With the start of the school year underway, I thought I would share some key things to keep in mind when teaching procedures to students. As an experienced teacher who interacts with new teachers on a regular basis, one of the most common complaints I get is problematic student behavior. This is one of the reasons many teachers choose to leave the profession. It can be frustrating when you feel like no matter what your best efforts are, you just cannot get that class or those certain students to behave. There are many mitigating factors that can affect student behavior, and as teachers we cannot control all of them. Thus, it is important to control what we can: what we teach and how we teach it.
Before I get to the key components, it is important to note that procedures include teaching students how you want them to behave in any given situation. Walk into a school that uses PBIS, or Positive Behavior Intervention and Supports, and you will see expectations for procedures in every area of that school. For example, when you walk into the cafeteria, you will see a chart on expected behavior. The same goes for the hallway, classroom, and other spaces in the school. Thus, teaching proper behavior should be an integral part when going over your procedures. And the good thing is that procedures can be taught at any time during the year!
This DIY Puppet Theater can be used for many different themes in the classroom, afterschool, daycare, and other educational programs. Kids can learn storytelling, role playing, self expression, and more. It is great to use in categories such as Youth Character Development and a Bullying Prevention unit. Learn how to make the theater with step by step instructions below.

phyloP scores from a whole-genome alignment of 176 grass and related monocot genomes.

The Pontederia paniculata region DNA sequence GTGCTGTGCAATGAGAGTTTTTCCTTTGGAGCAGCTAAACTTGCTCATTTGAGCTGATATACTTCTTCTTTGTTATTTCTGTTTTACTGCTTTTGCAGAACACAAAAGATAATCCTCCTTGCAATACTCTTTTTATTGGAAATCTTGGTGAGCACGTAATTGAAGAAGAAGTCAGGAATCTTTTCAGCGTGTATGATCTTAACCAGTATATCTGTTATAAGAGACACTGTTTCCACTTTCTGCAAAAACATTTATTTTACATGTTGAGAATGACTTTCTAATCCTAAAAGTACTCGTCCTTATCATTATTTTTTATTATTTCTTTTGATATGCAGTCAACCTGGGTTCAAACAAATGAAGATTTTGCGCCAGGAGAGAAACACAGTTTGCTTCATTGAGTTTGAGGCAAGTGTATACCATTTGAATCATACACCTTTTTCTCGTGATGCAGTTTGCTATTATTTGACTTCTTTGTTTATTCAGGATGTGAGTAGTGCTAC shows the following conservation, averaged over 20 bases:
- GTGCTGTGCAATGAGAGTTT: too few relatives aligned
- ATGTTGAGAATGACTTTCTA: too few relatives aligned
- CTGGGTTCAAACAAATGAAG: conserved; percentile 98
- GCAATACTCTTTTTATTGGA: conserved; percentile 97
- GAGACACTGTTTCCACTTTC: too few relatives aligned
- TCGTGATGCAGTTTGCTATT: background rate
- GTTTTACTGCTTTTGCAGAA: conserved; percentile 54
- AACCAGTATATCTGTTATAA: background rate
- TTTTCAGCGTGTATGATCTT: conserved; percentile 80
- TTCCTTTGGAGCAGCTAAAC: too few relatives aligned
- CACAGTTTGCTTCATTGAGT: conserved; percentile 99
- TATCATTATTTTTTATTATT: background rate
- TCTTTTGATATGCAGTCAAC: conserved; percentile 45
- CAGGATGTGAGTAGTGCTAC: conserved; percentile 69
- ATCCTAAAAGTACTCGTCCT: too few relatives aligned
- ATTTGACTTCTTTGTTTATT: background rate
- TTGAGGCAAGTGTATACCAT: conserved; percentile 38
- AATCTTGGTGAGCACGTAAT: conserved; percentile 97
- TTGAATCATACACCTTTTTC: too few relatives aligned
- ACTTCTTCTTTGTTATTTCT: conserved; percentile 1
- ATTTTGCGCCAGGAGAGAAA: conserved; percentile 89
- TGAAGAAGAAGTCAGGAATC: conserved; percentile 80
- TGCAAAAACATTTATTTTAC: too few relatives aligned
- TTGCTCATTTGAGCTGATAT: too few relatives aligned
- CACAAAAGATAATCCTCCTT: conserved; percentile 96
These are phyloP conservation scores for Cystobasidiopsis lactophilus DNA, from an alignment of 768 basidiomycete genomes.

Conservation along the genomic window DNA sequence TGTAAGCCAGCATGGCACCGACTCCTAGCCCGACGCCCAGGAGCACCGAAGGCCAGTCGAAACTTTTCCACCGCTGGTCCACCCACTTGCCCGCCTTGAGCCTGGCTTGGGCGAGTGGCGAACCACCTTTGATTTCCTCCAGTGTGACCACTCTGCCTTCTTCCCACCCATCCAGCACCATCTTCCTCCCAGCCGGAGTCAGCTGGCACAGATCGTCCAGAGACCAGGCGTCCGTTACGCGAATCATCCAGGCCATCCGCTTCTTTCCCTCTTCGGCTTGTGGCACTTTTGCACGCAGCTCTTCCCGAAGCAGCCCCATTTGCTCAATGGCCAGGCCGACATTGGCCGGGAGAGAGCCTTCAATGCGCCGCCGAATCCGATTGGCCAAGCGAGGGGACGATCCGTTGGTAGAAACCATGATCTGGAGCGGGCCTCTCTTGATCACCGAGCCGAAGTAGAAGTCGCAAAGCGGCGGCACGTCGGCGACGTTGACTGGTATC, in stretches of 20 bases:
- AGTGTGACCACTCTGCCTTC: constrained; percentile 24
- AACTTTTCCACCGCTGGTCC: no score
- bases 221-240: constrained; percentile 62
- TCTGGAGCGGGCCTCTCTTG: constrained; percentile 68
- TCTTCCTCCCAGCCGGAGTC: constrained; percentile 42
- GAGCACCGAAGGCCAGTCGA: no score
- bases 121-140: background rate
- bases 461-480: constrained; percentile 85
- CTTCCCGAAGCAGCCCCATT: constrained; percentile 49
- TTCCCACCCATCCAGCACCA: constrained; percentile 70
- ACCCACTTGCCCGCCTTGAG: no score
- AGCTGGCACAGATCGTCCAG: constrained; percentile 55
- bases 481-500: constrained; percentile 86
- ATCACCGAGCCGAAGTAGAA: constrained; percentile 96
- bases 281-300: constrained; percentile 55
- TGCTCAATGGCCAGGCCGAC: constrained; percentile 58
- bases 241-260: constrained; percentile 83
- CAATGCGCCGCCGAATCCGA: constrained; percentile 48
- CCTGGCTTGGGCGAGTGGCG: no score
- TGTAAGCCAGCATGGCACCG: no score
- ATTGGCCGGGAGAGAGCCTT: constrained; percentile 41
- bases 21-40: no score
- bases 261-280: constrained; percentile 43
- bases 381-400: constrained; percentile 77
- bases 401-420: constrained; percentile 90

Bullying Prevention Month is a campaign that is truly important to me and the entire S&S team. I genuinely enjoy coming up with new and creative ways that kids can use our products to gain a greater understanding of what bullying is, raise awareness, and ultimately put an end to bullying.
This year, while thinking about what type of projects to create and share, I remembered an article I had read on the Parents Magazine website on social and emotional skills and dramatic play. The article talked about the importance of dramatic and cooperative play, reinforcing children learn how to take turns, share responsibility, and problem solve when engaging in these activities. What undoubtedly stood out in this article was simple, but resonated with me all these months later. “When children pretend to be different characters, they have the experience of walking in someone else’s shoes, which helps teach the moral skill of empathy.” Continue reading →
In this wonderful story about words and reading, a little yellow bird teaches a dog named Rocket the alphabet. Soon he discovers the joy of using letters to make words and reading stories all by himself!
Recommended Ages: Grades 1 – 2
Gather the class on the rug to introduce How Rocket Learned to Read. As a whole class do a picture walk of the story. The teacher can model how to do a picture walk or students can volunteer to say what they notice about the pictures.
During the picture walk, introduce new vocabulary such as marvel and captivated. Write the new words on chart paper.
After the picture walk, read the story to the class.
Volunteers who sorted and stuffed hundreds of school supplies for those in need
All of us here at S&S Worldwide were proud to support and sponsor the Jewish Family Services 3rd Annual Back to School Drive.
Benefitting Greater Hartford Families & JFS Clients in Need
It’s hard to believe August has come to an end, the last month of summer, and the new school year will officially begin soon and has already started for many schools. With that comes the hustle and bustle of getting our children ready for the start of school. As a mother of three daughters ages 11, 9 and 4, I know firsthand how busy and stressful this time can be for families. However, imagine the added pressure of not having the resources to purchase new school supplies for your children. Unfortunately, this is the case for many families in our community.
This past month, I was proud to co-chair the Jewish Family Services (JFS) Third Annual Back to School Drive, which benefitted low-income children throughout Greater Hartford. In partnership with the Mandell JCC’s Family Room and PJ Library of Greater Hartford, the goal of the Back to School Drive is to prepare children with the tools they need to feel organized, self-confident and motivated to succeed in the classroom. Continue reading →